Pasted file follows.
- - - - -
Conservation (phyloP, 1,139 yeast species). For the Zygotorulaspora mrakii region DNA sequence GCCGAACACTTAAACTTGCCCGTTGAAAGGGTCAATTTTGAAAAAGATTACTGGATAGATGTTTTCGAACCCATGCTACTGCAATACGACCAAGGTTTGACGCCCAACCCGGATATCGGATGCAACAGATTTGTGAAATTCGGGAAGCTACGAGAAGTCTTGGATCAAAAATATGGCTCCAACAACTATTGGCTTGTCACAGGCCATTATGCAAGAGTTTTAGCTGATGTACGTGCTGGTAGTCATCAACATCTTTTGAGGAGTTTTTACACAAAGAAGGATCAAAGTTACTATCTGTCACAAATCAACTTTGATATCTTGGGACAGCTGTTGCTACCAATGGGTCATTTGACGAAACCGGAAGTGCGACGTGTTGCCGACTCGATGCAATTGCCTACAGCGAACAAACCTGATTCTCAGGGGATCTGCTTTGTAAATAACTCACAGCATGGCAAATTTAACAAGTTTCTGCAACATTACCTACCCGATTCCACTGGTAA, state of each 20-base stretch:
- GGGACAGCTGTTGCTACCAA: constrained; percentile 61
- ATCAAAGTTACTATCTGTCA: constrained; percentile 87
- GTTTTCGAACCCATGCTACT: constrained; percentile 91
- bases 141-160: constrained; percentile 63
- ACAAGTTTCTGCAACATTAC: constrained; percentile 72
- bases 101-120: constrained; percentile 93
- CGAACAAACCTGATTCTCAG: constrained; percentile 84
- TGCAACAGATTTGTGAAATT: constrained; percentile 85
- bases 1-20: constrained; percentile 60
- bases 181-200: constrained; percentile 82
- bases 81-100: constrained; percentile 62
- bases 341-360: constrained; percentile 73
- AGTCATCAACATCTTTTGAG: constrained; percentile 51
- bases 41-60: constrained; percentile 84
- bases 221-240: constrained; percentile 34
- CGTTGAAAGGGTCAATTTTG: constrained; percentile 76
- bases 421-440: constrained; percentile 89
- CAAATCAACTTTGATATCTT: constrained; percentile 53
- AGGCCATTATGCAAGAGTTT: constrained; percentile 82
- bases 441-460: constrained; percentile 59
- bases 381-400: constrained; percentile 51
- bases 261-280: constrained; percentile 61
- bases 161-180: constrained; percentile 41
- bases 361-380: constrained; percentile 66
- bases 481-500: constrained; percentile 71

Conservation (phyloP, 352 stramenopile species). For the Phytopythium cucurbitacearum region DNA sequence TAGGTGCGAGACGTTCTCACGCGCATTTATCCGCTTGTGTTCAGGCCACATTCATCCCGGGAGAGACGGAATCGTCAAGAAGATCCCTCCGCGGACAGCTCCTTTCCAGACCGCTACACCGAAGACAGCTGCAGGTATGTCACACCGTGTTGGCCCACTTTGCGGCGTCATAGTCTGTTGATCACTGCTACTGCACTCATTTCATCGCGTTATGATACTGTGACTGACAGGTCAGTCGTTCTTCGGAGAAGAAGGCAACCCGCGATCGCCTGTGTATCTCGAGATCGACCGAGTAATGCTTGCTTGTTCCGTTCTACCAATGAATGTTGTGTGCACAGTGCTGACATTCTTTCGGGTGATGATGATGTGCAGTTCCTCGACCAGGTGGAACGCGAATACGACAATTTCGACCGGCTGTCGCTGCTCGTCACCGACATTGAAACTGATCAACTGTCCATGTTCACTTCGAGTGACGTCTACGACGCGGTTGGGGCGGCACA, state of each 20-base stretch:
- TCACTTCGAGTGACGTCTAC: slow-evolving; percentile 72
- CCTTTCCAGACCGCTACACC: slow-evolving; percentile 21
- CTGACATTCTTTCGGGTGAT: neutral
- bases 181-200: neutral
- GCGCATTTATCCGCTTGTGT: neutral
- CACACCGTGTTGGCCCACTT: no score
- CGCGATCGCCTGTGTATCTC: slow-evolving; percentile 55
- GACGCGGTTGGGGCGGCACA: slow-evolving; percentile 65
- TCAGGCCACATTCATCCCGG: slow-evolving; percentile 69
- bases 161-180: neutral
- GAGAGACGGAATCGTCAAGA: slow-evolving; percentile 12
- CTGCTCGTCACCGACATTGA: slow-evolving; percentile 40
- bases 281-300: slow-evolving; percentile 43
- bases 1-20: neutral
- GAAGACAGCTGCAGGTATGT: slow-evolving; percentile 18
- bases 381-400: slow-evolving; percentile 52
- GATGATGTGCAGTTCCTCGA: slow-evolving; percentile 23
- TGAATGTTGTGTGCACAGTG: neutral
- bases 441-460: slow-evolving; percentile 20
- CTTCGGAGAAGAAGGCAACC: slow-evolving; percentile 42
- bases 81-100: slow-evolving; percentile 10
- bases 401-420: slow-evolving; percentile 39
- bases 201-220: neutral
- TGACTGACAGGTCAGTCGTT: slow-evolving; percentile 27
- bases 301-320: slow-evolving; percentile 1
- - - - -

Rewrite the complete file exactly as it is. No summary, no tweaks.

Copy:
Conservation (phyloP, 1,139 yeast species). For the Zygotorulaspora mrakii region DNA sequence GCCGAACACTTAAACTTGCCCGTTGAAAGGGTCAATTTTGAAAAAGATTACTGGATAGATGTTTTCGAACCCATGCTACTGCAATACGACCAAGGTTTGACGCCCAACCCGGATATCGGATGCAACAGATTTGTGAAATTCGGGAAGCTACGAGAAGTCTTGGATCAAAAATATGGCTCCAACAACTATTGGCTTGTCACAGGCCATTATGCAAGAGTTTTAGCTGATGTACGTGCTGGTAGTCATCAACATCTTTTGAGGAGTTTTTACACAAAGAAGGATCAAAGTTACTATCTGTCACAAATCAACTTTGATATCTTGGGACAGCTGTTGCTACCAATGGGTCATTTGACGAAACCGGAAGTGCGACGTGTTGCCGACTCGATGCAATTGCCTACAGCGAACAAACCTGATTCTCAGGGGATCTGCTTTGTAAATAACTCACAGCATGGCAAATTTAACAAGTTTCTGCAACATTACCTACCCGATTCCACTGGTAA, state of each 20-base stretch:
- GGGACAGCTGTTGCTACCAA: constrained; percentile 61
- ATCAAAGTTACTATCTGTCA: constrained; percentile 87
- GTTTTCGAACCCATGCTACT: constrained; percentile 91
- bases 141-160: constrained; percentile 63
- ACAAGTTTCTGCAACATTAC: constrained; percentile 72
- bases 101-120: constrained; percentile 93
- CGAACAAACCTGATTCTCAG: constrained; percentile 84
- TGCAACAGATTTGTGAAATT: constrained; percentile 85
- bases 1-20: constrained; percentile 60
- bases 181-200: constrained; percentile 82
- bases 81-100: constrained; percentile 62
- bases 341-360: constrained; percentile 73
- AGTCATCAACATCTTTTGAG: constrained; percentile 51
- bases 41-60: constrained; percentile 84
- bases 221-240: constrained; percentile 34
- CGTTGAAAGGGTCAATTTTG: constrained; percentile 76
- bases 421-440: constrained; percentile 89
- CAAATCAACTTTGATATCTT: constrained; percentile 53
- AGGCCATTATGCAAGAGTTT: constrained; percentile 82
- bases 441-460: constrained; percentile 59
- bases 381-400: constrained; percentile 51
- bases 261-280: constrained; percentile 61
- bases 161-180: constrained; percentile 41
- bases 361-380: constrained; percentile 66
- bases 481-500: constrained; percentile 71

Conservation (phyloP, 352 stramenopile species). For the Phytopythium cucurbitacearum region DNA sequence TAGGTGCGAGACGTTCTCACGCGCATTTATCCGCTTGTGTTCAGGCCACATTCATCCCGGGAGAGACGGAATCGTCAAGAAGATCCCTCCGCGGACAGCTCCTTTCCAGACCGCTACACCGAAGACAGCTGCAGGTATGTCACACCGTGTTGGCCCACTTTGCGGCGTCATAGTCTGTTGATCACTGCTACTGCACTCATTTCATCGCGTTATGATACTGTGACTGACAGGTCAGTCGTTCTTCGGAGAAGAAGGCAACCCGCGATCGCCTGTGTATCTCGAGATCGACCGAGTAATGCTTGCTTGTTCCGTTCTACCAATGAATGTTGTGTGCACAGTGCTGACATTCTTTCGGGTGATGATGATGTGCAGTTCCTCGACCAGGTGGAACGCGAATACGACAATTTCGACCGGCTGTCGCTGCTCGTCACCGACATTGAAACTGATCAACTGTCCATGTTCACTTCGAGTGACGTCTACGACGCGGTTGGGGCGGCACA, state of each 20-base stretch:
- TCACTTCGAGTGACGTCTAC: slow-evolving; percentile 72
- CCTTTCCAGACCGCTACACC: slow-evolving; percentile 21
- CTGACATTCTTTCGGGTGAT: neutral
- bases 181-200: neutral
- GCGCATTTATCCGCTTGTGT: neutral
- CACACCGTGTTGGCCCACTT: no score
- CGCGATCGCCTGTGTATCTC: slow-evolving; percentile 55
- GACGCGGTTGGGGCGGCACA: slow-evolving; percentile 65
- TCAGGCCACATTCATCCCGG: slow-evolving; percentile 69
- bases 161-180: neutral
- GAGAGACGGAATCGTCAAGA: slow-evolving; percentile 12
- CTGCTCGTCACCGACATTGA: slow-evolving; percentile 40
- bases 281-300: slow-evolving; percentile 43
- bases 1-20: neutral
- GAAGACAGCTGCAGGTATGT: slow-evolving; percentile 18
- bases 381-400: slow-evolving; percentile 52
- GATGATGTGCAGTTCCTCGA: slow-evolving; percentile 23
- TGAATGTTGTGTGCACAGTG: neutral
- bases 441-460: slow-evolving; percentile 20
- CTTCGGAGAAGAAGGCAACC: slow-evolving; percentile 42
- bases 81-100: slow-evolving; percentile 10
- bases 401-420: slow-evolving; percentile 39
- bases 201-220: neutral
- TGACTGACAGGTCAGTCGTT: slow-evolving; percentile 27
- bases 301-320: slow-evolving; percentile 1